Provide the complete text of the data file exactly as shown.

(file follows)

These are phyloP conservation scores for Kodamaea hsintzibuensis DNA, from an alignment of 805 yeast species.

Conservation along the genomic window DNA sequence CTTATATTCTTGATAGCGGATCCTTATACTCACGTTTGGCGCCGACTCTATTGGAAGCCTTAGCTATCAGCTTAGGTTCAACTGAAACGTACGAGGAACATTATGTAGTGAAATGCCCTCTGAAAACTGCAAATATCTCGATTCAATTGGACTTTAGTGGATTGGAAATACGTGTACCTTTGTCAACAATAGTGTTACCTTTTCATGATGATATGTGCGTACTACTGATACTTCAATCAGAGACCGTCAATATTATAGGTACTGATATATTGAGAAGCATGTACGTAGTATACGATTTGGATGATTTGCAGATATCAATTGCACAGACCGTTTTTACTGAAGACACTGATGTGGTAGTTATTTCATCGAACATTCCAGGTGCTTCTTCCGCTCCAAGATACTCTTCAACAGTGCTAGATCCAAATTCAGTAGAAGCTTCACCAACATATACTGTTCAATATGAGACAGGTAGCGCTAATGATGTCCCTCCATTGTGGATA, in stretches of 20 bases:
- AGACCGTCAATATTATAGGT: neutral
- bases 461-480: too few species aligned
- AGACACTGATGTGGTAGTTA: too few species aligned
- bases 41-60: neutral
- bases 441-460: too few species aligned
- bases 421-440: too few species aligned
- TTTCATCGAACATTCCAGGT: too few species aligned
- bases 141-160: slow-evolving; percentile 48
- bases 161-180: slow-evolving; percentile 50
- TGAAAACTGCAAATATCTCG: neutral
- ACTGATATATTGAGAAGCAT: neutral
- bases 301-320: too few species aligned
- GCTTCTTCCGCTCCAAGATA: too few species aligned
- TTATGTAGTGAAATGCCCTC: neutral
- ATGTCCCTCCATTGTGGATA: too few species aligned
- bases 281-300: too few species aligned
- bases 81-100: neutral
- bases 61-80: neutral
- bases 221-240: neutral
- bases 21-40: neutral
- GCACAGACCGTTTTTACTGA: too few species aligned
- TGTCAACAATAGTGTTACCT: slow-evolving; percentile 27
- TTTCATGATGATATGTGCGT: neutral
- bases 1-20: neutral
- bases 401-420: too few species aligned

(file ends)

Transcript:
These are phyloP conservation scores for Kodamaea hsintzibuensis DNA, from an alignment of 805 yeast species.

Conservation along the genomic window DNA sequence CTTATATTCTTGATAGCGGATCCTTATACTCACGTTTGGCGCCGACTCTATTGGAAGCCTTAGCTATCAGCTTAGGTTCAACTGAAACGTACGAGGAACATTATGTAGTGAAATGCCCTCTGAAAACTGCAAATATCTCGATTCAATTGGACTTTAGTGGATTGGAAATACGTGTACCTTTGTCAACAATAGTGTTACCTTTTCATGATGATATGTGCGTACTACTGATACTTCAATCAGAGACCGTCAATATTATAGGTACTGATATATTGAGAAGCATGTACGTAGTATACGATTTGGATGATTTGCAGATATCAATTGCACAGACCGTTTTTACTGAAGACACTGATGTGGTAGTTATTTCATCGAACATTCCAGGTGCTTCTTCCGCTCCAAGATACTCTTCAACAGTGCTAGATCCAAATTCAGTAGAAGCTTCACCAACATATACTGTTCAATATGAGACAGGTAGCGCTAATGATGTCCCTCCATTGTGGATA, in stretches of 20 bases:
- AGACCGTCAATATTATAGGT: neutral
- bases 461-480: too few species aligned
- AGACACTGATGTGGTAGTTA: too few species aligned
- bases 41-60: neutral
- bases 441-460: too few species aligned
- bases 421-440: too few species aligned
- TTTCATCGAACATTCCAGGT: too few species aligned
- bases 141-160: slow-evolving; percentile 48
- bases 161-180: slow-evolving; percentile 50
- TGAAAACTGCAAATATCTCG: neutral
- ACTGATATATTGAGAAGCAT: neutral
- bases 301-320: too few species aligned
- GCTTCTTCCGCTCCAAGATA: too few species aligned
- TTATGTAGTGAAATGCCCTC: neutral
- ATGTCCCTCCATTGTGGATA: too few species aligned
- bases 281-300: too few species aligned
- bases 81-100: neutral
- bases 61-80: neutral
- bases 221-240: neutral
- bases 21-40: neutral
- GCACAGACCGTTTTTACTGA: too few species aligned
- TGTCAACAATAGTGTTACCT: slow-evolving; percentile 27
- TTTCATGATGATATGTGCGT: neutral
- bases 1-20: neutral
- bases 401-420: too few species aligned